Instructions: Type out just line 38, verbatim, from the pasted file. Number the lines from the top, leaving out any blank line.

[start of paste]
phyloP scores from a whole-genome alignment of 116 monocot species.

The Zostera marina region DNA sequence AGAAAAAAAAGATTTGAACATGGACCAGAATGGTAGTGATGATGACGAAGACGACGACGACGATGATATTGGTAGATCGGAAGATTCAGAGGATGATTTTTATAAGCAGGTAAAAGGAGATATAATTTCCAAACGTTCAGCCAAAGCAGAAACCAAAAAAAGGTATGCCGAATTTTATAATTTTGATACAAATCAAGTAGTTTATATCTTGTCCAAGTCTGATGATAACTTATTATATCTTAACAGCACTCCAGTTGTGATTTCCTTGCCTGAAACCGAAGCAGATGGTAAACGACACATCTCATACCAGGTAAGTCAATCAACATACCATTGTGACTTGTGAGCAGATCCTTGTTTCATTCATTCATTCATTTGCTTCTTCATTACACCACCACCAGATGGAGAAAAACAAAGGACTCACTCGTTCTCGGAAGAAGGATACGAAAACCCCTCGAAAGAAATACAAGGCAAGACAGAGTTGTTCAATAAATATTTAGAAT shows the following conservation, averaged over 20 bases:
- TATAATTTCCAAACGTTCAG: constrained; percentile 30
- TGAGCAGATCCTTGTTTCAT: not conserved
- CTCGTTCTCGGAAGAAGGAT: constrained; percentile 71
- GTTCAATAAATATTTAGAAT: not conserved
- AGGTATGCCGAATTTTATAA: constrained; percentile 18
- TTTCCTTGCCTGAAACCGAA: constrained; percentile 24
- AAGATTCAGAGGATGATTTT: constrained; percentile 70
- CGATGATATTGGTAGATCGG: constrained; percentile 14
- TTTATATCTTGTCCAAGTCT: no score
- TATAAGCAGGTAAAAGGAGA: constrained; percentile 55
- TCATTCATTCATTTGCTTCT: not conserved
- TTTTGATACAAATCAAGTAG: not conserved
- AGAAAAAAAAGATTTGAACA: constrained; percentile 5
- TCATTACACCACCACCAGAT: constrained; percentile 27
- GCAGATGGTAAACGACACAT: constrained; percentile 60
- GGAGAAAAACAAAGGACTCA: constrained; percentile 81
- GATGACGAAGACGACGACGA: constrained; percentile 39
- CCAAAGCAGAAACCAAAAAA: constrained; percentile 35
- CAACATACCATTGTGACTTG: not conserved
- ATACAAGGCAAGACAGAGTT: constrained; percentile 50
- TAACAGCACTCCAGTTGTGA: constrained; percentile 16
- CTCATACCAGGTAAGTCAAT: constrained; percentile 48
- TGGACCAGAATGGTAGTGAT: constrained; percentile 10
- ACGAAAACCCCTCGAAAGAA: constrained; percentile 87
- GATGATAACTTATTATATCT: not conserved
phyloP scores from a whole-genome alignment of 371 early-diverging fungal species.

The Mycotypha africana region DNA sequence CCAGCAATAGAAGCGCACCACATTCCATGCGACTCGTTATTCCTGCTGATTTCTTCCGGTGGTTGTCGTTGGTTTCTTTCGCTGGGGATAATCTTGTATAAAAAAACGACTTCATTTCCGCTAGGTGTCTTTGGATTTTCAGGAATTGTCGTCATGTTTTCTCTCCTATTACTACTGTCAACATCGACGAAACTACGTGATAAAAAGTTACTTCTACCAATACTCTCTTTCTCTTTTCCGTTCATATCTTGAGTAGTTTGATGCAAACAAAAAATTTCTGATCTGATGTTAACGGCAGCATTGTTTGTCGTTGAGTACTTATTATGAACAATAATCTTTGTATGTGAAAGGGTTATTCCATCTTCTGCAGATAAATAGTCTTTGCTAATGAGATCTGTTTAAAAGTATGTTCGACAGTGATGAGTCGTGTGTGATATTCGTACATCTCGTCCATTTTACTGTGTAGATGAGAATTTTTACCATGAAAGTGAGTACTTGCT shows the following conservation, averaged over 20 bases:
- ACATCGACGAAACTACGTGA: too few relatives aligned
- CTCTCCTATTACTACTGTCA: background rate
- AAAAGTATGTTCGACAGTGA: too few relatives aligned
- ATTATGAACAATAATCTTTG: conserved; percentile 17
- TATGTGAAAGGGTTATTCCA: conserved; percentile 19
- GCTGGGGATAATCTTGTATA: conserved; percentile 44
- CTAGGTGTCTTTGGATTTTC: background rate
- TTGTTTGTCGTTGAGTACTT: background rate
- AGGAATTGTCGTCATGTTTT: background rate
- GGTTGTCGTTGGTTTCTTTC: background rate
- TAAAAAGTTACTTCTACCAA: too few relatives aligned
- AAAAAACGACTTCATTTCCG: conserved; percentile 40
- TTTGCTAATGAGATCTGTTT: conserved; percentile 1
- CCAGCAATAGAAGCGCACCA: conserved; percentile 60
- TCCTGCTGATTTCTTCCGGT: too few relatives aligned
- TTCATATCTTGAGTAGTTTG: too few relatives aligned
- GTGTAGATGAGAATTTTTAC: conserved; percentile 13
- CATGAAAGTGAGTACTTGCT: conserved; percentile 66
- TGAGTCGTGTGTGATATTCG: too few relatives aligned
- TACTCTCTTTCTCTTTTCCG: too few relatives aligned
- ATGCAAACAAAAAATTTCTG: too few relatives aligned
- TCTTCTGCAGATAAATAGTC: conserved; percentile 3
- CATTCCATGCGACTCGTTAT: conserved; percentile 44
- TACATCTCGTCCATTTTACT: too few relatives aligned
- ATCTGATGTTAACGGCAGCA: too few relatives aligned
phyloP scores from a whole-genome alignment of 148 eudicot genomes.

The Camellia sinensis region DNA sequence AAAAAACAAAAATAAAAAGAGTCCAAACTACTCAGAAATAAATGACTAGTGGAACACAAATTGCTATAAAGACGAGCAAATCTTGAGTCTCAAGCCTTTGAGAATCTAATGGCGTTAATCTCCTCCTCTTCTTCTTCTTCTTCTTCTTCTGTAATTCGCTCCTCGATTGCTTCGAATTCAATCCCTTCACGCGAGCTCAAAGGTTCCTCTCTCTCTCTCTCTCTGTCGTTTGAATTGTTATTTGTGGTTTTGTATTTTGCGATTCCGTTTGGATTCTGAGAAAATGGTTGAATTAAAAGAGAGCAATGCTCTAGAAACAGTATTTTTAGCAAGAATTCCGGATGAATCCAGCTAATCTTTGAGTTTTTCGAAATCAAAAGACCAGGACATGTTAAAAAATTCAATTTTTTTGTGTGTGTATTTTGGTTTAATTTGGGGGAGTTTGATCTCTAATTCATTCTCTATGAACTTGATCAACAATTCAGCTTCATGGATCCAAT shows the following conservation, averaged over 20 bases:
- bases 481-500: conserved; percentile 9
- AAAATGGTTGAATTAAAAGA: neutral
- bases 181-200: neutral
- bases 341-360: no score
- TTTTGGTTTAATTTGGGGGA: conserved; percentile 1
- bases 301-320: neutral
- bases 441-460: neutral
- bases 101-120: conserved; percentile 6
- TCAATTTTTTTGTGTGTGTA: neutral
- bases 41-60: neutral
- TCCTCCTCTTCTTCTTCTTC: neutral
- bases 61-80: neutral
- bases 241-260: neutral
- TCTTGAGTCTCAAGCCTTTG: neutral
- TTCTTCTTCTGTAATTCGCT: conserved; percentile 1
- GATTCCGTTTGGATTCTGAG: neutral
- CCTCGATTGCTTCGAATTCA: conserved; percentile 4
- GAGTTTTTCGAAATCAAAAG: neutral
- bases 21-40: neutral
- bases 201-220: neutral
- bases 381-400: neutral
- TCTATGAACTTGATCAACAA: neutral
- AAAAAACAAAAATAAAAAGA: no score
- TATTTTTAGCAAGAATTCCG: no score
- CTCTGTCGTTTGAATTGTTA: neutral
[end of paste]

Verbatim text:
- AGGAATTGTCGTCATGTTTT: background rate